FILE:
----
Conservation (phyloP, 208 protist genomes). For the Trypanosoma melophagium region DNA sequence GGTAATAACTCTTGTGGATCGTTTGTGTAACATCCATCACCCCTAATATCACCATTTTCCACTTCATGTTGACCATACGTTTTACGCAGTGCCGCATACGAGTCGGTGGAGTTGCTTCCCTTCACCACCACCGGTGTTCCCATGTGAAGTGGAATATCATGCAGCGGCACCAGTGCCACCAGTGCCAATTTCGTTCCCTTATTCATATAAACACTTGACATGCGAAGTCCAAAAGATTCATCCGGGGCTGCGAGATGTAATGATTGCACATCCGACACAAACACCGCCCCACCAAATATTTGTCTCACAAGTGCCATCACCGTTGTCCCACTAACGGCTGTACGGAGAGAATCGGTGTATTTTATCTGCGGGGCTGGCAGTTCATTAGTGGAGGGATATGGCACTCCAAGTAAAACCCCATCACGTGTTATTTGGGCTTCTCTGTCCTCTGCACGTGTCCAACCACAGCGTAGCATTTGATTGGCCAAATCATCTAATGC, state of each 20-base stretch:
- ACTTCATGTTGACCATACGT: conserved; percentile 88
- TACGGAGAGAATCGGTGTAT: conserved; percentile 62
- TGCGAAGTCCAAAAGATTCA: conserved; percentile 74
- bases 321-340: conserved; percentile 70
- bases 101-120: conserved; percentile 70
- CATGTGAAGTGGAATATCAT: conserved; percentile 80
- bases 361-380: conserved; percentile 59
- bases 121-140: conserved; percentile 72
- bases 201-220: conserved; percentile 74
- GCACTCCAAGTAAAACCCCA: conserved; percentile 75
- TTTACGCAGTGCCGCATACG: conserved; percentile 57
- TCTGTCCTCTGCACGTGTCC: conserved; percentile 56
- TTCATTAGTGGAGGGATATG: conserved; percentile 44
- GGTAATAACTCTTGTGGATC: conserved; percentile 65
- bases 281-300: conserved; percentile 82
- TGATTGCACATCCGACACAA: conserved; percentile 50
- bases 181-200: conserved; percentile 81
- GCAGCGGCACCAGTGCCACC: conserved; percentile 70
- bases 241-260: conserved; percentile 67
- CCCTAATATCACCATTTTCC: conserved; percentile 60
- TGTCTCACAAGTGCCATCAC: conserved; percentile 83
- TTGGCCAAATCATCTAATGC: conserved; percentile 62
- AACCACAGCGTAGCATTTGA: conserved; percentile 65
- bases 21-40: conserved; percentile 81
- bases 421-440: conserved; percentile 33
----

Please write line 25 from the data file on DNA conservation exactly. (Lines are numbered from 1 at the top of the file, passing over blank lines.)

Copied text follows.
- bases 21-40: conserved; percentile 81